China, as a market where the development of pay TV is still in preliminary stage, has seen an unprecedented increase in competition for sports broadcast rights over the past few months.
Following Tencent Sports’5-year US$500M NBA deal and PPTV Sports’ €250M swoop for La Liga earlier this year, now Chinese Super League (CSL) is on the verge to sell the broadcast rights from 2016 until 2020 to one of the 8 registered bidders with a starting price over RMB300M per year.
As reported, the total costs for CCTV 5 alongside local sports television channels and the likes of Letv Sports and Sina Sports to broadcast the 2015 season of CSL are around RMB70M. However, the price took a great leap forward into RMB300+ per season in less than a year.
With the involvement from CCTV Sports& Entertainment Co,.Ltd, Infront Media and Ti’ao Power etc., the final price for the CSL broadcast rights would possible reach RMB4M, according to reports.
Some begin to doubt the dramatic rising price of CSL’s broadcast rights with questions like “Does it worth RMB4M per year”?
In practice, the price should always be determined by market. In this view the soccer market would play a crucially significant role in pricing the rights of Chinese top tier soccer league.
In the old days, China’s leading sports channel CCTV 5 could easily pocket the CSL package if they like. However, it would not the case in the sports broadcast landscape as more brands such as the likes of Tencent Sports and Letv Sports have entered into the domain with money, ambition and technology.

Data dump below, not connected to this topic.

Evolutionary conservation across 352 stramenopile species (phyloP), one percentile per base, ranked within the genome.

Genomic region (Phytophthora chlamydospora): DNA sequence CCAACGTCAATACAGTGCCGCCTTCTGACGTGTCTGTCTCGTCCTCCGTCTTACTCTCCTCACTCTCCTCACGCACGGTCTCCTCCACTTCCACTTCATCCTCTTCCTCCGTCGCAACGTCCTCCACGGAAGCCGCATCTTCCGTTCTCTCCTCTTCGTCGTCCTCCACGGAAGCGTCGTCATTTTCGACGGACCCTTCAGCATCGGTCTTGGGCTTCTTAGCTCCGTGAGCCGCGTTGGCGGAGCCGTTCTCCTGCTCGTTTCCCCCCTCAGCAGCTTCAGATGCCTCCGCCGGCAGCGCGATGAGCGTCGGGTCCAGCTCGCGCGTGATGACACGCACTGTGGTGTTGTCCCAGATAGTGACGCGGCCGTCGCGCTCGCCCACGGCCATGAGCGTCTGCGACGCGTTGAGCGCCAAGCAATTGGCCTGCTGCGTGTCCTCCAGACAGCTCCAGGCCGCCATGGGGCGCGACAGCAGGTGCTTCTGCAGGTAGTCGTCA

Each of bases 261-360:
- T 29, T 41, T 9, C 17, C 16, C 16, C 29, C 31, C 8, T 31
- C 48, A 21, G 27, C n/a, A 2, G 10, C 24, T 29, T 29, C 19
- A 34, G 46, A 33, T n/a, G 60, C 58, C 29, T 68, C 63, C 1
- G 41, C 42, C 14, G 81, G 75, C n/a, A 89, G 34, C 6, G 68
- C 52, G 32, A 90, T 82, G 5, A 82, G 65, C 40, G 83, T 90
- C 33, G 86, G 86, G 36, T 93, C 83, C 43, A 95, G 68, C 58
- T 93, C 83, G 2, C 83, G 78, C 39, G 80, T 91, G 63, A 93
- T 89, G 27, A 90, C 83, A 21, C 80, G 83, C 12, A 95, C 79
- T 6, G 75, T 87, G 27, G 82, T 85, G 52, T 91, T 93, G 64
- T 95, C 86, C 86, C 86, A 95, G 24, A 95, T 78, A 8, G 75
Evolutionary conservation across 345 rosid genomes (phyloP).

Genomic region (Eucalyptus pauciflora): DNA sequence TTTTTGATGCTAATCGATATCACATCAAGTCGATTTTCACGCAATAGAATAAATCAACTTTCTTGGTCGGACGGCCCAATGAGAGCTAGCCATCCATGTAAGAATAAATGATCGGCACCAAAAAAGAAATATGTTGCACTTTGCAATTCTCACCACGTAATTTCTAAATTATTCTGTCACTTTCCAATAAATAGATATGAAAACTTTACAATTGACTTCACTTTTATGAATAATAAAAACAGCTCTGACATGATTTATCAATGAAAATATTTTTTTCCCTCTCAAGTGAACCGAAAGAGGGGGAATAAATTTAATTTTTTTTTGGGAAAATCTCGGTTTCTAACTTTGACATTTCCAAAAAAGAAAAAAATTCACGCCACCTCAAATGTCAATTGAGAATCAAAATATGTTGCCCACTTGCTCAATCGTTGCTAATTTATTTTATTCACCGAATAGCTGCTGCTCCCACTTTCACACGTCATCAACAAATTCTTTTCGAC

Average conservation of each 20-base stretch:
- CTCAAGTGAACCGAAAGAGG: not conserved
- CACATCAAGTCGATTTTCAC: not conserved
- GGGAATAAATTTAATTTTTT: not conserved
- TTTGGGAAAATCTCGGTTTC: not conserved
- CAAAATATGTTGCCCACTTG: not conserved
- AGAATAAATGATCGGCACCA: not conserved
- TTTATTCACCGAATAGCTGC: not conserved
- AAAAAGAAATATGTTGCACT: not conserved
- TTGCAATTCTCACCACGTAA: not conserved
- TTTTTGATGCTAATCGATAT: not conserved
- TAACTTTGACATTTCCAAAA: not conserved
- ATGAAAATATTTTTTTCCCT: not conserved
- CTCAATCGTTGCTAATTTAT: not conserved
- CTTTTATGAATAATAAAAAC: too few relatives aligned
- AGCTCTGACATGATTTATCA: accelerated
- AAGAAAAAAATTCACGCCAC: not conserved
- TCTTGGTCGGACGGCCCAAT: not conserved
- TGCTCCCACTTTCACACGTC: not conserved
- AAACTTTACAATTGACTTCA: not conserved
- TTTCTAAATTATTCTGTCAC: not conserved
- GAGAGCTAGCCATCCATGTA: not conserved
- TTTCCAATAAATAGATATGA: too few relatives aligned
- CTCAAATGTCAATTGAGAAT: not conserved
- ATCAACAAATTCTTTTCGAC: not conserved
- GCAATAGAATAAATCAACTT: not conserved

Additionally, the strong competition among these emerging online streamers have really pushed up the prices for broadcast rights for a range of international major sports events which include NBA, La Liga etc. And with deals for the rights to air these events have been sealed for the next few seasons, the CSL could be a remaining module for the mentioned platforms to compete.
There is also an argument that all the contenders are placing their bets on the potential and possibility of CSL which engages the fans more and can still be empowered by the soccer reform launched by Chinese government.
But who will win the chance to make the investment will never be revealed until late Friday. The thing we know about is, China’s richest man, the owner of Infront Media, Wang Jianlin shared his view with Chinese media that they are interested to bid for the CSL deal but will not spend recklessly.